UNAIDS congratulates the International Partnership for Microbicides (IPM) on obtaining a positive opinion from the European Medicines Agency (EMA) on the dapivirine vaginal ring. The monthly ring adapts a medical technology commonly used as a contraceptive device to deliver the antiretroviral medicine dapivirine to prevent HIV.
“UNAIDS welcomes the advances made to make the dapivirine ring available to women in sub-Saharan Africa where around 4500 adolescent girls and young women become infected with HIV every week,” said Winnie Byanyima, Executive Director of UNAIDS. “Continued investment in research is needed to fill the HIV prevention gap for women and give them the options they need to protect themselves from HIV.”
Two phase III studies evaluated use of the monthly ring among nearly 4600 women between the ages of 18 years and 45 years in Malawi, South Africa, Uganda and Zimbabwe. The Ring Study, led by IPM, found that the ring reduced overall risk by 35%, and the ASPIRE study, conducted by IPM’s clinical trial partner the National Institutes of Health-funded Microbicide Trials Network, found that the ring reduced overall risk by 27%. More recent data from two open-label extension studies suggested a greater risk reduction—of more than 50%.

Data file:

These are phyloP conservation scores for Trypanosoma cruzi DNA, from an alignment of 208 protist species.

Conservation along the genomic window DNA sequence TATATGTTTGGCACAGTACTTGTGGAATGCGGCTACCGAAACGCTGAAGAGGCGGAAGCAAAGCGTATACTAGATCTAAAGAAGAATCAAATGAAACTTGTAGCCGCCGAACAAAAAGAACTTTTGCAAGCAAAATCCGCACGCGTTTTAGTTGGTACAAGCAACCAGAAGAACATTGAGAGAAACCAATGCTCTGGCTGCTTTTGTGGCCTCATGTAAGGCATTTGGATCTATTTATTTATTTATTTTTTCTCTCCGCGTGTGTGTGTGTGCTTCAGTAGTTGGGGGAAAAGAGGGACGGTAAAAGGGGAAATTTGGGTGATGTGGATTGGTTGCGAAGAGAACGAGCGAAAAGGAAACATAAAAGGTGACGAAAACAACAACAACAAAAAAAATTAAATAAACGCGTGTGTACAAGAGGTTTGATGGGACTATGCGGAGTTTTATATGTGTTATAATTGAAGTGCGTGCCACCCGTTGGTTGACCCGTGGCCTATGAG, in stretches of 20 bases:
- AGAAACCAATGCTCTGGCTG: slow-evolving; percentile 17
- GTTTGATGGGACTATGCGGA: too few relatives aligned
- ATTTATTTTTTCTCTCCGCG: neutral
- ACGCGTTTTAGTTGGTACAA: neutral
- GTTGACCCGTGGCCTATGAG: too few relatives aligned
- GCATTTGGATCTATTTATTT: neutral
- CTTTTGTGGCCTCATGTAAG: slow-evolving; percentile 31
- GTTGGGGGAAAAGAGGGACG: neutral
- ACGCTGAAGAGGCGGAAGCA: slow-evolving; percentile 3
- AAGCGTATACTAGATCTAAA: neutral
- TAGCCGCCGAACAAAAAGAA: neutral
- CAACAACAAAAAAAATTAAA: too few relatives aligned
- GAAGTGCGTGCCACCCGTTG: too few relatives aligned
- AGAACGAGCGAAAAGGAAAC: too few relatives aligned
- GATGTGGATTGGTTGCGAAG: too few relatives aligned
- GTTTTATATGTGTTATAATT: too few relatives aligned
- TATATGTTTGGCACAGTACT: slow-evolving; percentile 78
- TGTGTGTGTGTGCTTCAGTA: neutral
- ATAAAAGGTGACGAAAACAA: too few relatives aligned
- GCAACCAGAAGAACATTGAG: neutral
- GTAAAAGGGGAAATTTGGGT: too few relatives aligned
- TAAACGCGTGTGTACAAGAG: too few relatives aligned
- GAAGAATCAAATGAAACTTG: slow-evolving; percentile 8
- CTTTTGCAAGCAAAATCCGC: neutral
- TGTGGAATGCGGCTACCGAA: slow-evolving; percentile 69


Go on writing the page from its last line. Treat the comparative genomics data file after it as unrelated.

IPM will now seek regulatory approvals in sub-Saharan Africa, the region most affected by HIV, were many countries recognize the EMA’s opinion. If approved by African regulators, the ring could offer women over the age of 18 years the first long-acting tool they could use on their own terms to reduce the risk of contracting HIV. IPM estimates that given the urgency for women, with strong political will and funding the ring could begin to become available in 2021 in some communities in Africa.Distributed by APO Group on behalf of United Nations Programme on HIV/AIDS (UNAIDS).